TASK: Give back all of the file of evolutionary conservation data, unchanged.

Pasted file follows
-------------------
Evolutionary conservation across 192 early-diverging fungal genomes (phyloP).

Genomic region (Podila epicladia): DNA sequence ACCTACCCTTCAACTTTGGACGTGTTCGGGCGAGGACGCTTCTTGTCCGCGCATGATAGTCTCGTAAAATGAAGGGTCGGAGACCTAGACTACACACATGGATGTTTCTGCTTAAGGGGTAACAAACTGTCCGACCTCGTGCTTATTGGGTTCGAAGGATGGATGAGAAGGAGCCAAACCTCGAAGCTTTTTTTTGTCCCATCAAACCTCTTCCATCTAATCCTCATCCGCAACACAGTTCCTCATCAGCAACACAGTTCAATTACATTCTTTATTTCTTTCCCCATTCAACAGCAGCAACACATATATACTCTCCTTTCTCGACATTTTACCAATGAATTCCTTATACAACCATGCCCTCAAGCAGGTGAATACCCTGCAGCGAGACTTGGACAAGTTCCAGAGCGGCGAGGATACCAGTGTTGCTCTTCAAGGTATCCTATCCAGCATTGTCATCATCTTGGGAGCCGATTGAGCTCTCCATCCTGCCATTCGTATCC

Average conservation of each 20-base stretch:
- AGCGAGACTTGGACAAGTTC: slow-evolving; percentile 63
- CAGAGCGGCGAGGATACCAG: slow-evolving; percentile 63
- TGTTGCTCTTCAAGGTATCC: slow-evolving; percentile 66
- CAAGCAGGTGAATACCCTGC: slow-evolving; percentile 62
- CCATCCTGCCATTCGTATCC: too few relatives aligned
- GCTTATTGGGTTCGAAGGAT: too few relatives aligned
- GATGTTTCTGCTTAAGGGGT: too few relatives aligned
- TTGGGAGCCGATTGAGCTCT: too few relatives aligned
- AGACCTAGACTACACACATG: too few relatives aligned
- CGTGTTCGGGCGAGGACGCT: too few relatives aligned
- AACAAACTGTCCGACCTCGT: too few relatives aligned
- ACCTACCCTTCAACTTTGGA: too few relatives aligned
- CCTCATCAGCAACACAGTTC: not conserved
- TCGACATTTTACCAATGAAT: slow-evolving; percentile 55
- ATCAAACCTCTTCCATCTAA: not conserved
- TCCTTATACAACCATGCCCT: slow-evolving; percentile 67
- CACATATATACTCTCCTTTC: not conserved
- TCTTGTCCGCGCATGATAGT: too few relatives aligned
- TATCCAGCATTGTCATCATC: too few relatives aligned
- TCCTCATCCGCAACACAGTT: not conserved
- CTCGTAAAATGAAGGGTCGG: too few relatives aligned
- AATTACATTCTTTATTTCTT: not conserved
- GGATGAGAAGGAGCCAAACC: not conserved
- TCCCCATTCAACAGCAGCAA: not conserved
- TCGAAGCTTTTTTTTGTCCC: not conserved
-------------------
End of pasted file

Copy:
Evolutionary conservation across 192 early-diverging fungal genomes (phyloP).

Genomic region (Podila epicladia): DNA sequence ACCTACCCTTCAACTTTGGACGTGTTCGGGCGAGGACGCTTCTTGTCCGCGCATGATAGTCTCGTAAAATGAAGGGTCGGAGACCTAGACTACACACATGGATGTTTCTGCTTAAGGGGTAACAAACTGTCCGACCTCGTGCTTATTGGGTTCGAAGGATGGATGAGAAGGAGCCAAACCTCGAAGCTTTTTTTTGTCCCATCAAACCTCTTCCATCTAATCCTCATCCGCAACACAGTTCCTCATCAGCAACACAGTTCAATTACATTCTTTATTTCTTTCCCCATTCAACAGCAGCAACACATATATACTCTCCTTTCTCGACATTTTACCAATGAATTCCTTATACAACCATGCCCTCAAGCAGGTGAATACCCTGCAGCGAGACTTGGACAAGTTCCAGAGCGGCGAGGATACCAGTGTTGCTCTTCAAGGTATCCTATCCAGCATTGTCATCATCTTGGGAGCCGATTGAGCTCTCCATCCTGCCATTCGTATCC

Average conservation of each 20-base stretch:
- AGCGAGACTTGGACAAGTTC: slow-evolving; percentile 63
- CAGAGCGGCGAGGATACCAG: slow-evolving; percentile 63
- TGTTGCTCTTCAAGGTATCC: slow-evolving; percentile 66
- CAAGCAGGTGAATACCCTGC: slow-evolving; percentile 62
- CCATCCTGCCATTCGTATCC: too few relatives aligned
- GCTTATTGGGTTCGAAGGAT: too few relatives aligned
- GATGTTTCTGCTTAAGGGGT: too few relatives aligned
- TTGGGAGCCGATTGAGCTCT: too few relatives aligned
- AGACCTAGACTACACACATG: too few relatives aligned
- CGTGTTCGGGCGAGGACGCT: too few relatives aligned
- AACAAACTGTCCGACCTCGT: too few relatives aligned
- ACCTACCCTTCAACTTTGGA: too few relatives aligned
- CCTCATCAGCAACACAGTTC: not conserved
- TCGACATTTTACCAATGAAT: slow-evolving; percentile 55
- ATCAAACCTCTTCCATCTAA: not conserved
- TCCTTATACAACCATGCCCT: slow-evolving; percentile 67
- CACATATATACTCTCCTTTC: not conserved
- TCTTGTCCGCGCATGATAGT: too few relatives aligned
- TATCCAGCATTGTCATCATC: too few relatives aligned
- TCCTCATCCGCAACACAGTT: not conserved
- CTCGTAAAATGAAGGGTCGG: too few relatives aligned
- AATTACATTCTTTATTTCTT: not conserved
- GGATGAGAAGGAGCCAAACC: not conserved
- TCCCCATTCAACAGCAGCAA: not conserved
- TCGAAGCTTTTTTTTGTCCC: not conserved